No. No! No!!
No no no no no no no.
No no no no no no no no no.
No no no.
No no no no, no.
I asked my son Andrew to write today's post and that's the best he could come up with. It does have a certain dadaesque ring, but I couldn't help but feel I was shortchanging you if that's all I could come up with today.
You'll have to make do with a few book scans. Today it's "Almanach für das deutsche Brauwesen 1957". The pages describe top- and bottom-fermenting beer styles. Here's what it has to say about Wiener Typ lagers:
- There was also a Vienna type, which was between Münchner and Pilsener in colour. This beer was bitter and malty at the same time, which doesn't work. The style has disappeared.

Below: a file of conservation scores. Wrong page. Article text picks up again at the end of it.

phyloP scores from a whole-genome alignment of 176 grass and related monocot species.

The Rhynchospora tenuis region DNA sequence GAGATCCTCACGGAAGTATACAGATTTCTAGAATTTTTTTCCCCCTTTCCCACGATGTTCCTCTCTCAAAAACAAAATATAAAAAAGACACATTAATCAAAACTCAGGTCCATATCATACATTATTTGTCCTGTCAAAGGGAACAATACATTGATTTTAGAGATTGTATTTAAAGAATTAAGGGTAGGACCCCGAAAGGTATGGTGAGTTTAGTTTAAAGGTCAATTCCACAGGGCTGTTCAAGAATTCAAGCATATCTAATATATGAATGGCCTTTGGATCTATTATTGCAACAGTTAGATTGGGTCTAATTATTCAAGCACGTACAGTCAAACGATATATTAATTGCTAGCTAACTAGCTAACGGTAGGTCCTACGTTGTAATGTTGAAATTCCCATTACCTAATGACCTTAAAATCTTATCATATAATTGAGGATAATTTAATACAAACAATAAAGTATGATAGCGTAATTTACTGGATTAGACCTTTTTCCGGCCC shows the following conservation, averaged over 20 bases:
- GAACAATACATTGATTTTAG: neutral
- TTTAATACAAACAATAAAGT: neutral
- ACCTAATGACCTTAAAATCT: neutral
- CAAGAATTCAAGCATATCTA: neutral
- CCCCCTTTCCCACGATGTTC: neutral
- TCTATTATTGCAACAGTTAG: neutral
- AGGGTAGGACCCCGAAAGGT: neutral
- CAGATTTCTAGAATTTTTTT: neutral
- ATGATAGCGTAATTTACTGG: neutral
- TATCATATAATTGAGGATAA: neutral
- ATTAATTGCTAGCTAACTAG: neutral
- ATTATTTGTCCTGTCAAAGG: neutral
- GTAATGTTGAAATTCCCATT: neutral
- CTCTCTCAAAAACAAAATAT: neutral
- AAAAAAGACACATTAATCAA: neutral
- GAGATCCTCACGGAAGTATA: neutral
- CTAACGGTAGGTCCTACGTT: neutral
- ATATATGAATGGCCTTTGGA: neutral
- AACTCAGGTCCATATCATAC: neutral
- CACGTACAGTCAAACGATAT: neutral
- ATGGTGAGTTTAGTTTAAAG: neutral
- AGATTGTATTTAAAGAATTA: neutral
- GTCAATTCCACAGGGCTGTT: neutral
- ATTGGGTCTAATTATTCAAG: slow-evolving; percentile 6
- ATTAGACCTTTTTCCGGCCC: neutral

A bit premature with the obituary, but an interesting explanation for why amber lagers might have disappeared. Though it sounds like bollocks to me.
Here's another interesting claim:
- There are some top-ferementing beers in Germany, in particular Berliner Weisse, which is similar to Leuven Witbier, but clear.
The list of Belgian styles is surpisingly long: Lambic, Geuze, Leueven witbier, Peetermann, Uytzet, Saison, Oudenaarde Bruin.
I did write a proper post today. On paper. Why on paper? Because I was in a pub. It's very witty and perceptive. Believe me. Maybe tomorrow I'll have the energy to type it all in.